Parts makers begin lobby effort against steel tariffs

WASHINGTON: Auto-parts manufacturers say their ongoing fight to recall a new tariff on foreign steel is teaching them a valuable lesson about Washington, DC policymaking: An industry's influence is directly related to its PR presence.

WASHINGTON: Auto-parts manufacturers say their ongoing fight to recall a new tariff on foreign steel is teaching them a valuable lesson about Washington, DC policymaking: An industry's influence is directly related to its PR presence.

The Bush administration imposed tariffs of up to 30% on imported steel last year in an effort to help domestic steel producers remain competitive at home. Those industries that consume steel, such as auto-parts manufacturers, vociferously oppose the tariff. They argue that the levy is making raw material costs prohibitively expensive, and forcing plant closings.

A coalition of steel consumers descended on Washington last week to continue their fight to pressure Bush into reducing or eliminating the tariffs. But those involved from the beginning are saying the fight could have been avoided altogether if auto-parts makers had maintained a higher profile in Washington all along.

"Basically, these tariffs caught us off guard, and we've learned from that," said Neal Zipser, director of communications from the Motor & Equipment Manufacturers Association (MEMA), which has about five operatives in Washington dedicated to a vast array of industry issues. "Parts manufacturers can no longer afford to be in the shadow of the automakers. We need to have our own presence here. If we had had that last year, we might have been a little better briefed on these tariffs before they went into effect."

The MEMA and its cohorts are making up for lost time now, doing almost weekly "fly-ins" to Washington, holding frequent briefings with editorial boards and members of Congress, and holding panel discussions throughout the city. But they have also begun the long-term work of raising their industry's profile with the political elite.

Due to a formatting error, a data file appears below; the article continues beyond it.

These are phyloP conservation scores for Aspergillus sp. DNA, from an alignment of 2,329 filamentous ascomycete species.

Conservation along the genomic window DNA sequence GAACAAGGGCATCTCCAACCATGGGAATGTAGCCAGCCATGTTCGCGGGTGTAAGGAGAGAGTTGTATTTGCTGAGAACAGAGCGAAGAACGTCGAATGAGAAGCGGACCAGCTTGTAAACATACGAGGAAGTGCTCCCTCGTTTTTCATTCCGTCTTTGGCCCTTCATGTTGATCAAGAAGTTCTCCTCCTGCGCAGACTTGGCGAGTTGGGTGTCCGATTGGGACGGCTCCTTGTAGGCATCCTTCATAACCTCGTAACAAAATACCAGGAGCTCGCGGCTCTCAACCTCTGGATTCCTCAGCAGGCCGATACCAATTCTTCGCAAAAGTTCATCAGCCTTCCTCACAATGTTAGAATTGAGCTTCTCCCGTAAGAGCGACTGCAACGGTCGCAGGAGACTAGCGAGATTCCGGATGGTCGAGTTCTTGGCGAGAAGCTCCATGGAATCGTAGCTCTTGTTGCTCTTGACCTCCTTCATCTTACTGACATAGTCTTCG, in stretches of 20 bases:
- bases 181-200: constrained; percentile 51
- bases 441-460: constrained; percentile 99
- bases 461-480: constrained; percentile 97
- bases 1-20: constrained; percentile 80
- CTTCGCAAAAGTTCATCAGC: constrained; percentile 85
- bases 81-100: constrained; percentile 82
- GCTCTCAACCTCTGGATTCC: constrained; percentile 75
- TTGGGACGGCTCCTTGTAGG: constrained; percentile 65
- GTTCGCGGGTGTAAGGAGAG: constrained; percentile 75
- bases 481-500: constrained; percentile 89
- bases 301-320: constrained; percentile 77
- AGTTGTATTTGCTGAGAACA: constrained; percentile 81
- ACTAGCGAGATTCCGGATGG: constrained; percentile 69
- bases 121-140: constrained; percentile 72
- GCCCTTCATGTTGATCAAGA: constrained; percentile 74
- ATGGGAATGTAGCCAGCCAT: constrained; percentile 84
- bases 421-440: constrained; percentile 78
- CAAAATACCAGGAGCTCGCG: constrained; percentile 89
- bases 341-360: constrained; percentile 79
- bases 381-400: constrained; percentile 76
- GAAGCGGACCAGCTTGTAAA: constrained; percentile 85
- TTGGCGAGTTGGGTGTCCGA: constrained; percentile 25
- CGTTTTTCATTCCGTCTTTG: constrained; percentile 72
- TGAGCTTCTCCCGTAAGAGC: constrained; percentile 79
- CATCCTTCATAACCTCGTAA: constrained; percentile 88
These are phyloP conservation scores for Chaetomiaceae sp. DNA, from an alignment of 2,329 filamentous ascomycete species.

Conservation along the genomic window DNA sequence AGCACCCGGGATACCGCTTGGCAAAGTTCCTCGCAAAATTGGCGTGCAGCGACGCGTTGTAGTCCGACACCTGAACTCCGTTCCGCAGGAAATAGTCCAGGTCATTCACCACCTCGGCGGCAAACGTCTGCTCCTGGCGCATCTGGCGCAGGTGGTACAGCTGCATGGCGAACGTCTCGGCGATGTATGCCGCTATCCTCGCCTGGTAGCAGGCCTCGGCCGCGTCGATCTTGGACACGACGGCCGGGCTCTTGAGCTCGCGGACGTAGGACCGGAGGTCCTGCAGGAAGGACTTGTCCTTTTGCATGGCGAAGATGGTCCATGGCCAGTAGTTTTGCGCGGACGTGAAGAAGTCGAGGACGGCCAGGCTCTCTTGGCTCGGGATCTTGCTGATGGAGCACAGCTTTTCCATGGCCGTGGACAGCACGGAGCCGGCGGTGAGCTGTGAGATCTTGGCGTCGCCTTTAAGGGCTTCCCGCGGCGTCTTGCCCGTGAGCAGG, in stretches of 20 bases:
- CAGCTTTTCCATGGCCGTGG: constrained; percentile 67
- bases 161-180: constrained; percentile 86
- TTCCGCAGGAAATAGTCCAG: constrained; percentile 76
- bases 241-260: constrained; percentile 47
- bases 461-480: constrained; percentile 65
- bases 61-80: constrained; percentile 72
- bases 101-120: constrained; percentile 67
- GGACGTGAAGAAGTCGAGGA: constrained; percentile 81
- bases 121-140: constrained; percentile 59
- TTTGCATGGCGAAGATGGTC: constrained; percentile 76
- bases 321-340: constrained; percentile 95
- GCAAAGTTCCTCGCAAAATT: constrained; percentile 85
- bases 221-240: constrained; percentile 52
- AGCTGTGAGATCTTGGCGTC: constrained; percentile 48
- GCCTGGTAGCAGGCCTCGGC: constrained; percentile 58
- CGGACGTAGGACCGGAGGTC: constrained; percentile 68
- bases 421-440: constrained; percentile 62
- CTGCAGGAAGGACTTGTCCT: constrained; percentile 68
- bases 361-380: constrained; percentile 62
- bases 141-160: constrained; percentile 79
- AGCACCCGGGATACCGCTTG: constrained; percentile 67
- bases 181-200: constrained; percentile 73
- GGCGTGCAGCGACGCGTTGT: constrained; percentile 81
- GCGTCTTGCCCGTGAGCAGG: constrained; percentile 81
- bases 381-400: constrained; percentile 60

"We have developed an industry image kit that all of our lobbyists now take with them," said Zipser. "We are planning a number of high-profile events around town next year, and we've had a lot of luck using freelancers to keep in better touch with the media, too."

On the other side of the tariffs issue are steel producers and the influential United Steel Workers of America (USWA), who have formed Stand up for Steel to pressure Bush into maintaining the tax. They are using the Glover Park Group for help with strategy and media relations.

USWA spokesman Marco Trbovich took issue with the MEMA's characterization. "It strikes me as misguided as the rest of their campaign," he said, "especially when you consider that most of our PR activities don't even happen inside Washington, but inside steel-producing states. It just goes to show that they are as confused about our campaign as they are about the tariffs."

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